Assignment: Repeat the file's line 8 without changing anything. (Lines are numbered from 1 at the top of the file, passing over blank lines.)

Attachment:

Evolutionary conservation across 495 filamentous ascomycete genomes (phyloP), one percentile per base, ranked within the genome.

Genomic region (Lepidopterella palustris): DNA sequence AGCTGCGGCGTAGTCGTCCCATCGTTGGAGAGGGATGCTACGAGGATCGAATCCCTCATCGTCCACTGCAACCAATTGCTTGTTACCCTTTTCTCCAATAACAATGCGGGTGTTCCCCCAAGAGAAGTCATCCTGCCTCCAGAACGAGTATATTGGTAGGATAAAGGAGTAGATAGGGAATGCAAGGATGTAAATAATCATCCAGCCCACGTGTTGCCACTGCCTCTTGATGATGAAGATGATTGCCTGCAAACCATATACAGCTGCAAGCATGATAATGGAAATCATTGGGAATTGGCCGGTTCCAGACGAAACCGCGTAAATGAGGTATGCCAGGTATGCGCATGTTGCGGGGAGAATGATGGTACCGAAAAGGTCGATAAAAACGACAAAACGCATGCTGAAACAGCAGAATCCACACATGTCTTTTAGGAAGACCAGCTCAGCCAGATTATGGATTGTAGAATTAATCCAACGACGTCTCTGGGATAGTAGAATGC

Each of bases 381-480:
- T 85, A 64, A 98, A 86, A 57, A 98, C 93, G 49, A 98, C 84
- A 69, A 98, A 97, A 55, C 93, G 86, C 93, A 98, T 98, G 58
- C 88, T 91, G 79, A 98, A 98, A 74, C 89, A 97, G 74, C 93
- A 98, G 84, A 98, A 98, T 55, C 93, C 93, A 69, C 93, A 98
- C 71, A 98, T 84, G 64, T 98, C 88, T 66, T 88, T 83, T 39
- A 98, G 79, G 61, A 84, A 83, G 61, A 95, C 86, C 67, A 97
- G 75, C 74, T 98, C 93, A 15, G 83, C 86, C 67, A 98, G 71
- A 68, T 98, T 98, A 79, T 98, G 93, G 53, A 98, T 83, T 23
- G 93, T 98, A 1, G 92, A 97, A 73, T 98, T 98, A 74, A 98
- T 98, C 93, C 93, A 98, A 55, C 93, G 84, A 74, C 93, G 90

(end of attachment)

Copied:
- C 71, A 98, T 84, G 64, T 98, C 88, T 66, T 88, T 83, T 39